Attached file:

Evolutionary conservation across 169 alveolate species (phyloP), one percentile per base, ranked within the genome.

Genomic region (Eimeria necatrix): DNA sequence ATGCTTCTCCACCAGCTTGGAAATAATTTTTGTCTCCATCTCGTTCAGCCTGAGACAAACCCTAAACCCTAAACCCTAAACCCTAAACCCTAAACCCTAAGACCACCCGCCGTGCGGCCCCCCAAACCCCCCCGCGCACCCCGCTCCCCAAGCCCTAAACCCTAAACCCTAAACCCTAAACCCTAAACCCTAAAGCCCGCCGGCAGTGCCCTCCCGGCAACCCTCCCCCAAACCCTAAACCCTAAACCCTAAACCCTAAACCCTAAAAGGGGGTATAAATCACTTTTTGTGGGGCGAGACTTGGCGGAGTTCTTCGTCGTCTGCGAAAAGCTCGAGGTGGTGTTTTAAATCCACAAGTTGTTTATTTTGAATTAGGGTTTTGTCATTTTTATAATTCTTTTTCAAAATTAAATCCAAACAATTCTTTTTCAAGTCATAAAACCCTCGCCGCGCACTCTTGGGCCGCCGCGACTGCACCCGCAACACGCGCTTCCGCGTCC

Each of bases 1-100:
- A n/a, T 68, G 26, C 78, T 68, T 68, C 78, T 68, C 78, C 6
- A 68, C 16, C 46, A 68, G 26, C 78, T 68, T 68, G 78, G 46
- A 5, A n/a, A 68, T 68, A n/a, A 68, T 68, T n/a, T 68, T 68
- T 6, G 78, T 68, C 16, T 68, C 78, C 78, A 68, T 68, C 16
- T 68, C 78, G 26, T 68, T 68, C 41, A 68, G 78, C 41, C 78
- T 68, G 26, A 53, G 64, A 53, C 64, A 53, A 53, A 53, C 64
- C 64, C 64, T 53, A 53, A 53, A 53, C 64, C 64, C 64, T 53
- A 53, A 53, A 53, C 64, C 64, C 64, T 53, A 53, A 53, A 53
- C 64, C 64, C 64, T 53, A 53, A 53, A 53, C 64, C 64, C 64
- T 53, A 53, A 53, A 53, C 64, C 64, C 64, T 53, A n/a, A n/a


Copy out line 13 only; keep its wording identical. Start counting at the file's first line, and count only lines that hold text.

- T 53, A 53, A 53, A 53, C 64, C 64, C 64, T 53, A n/a, A n/a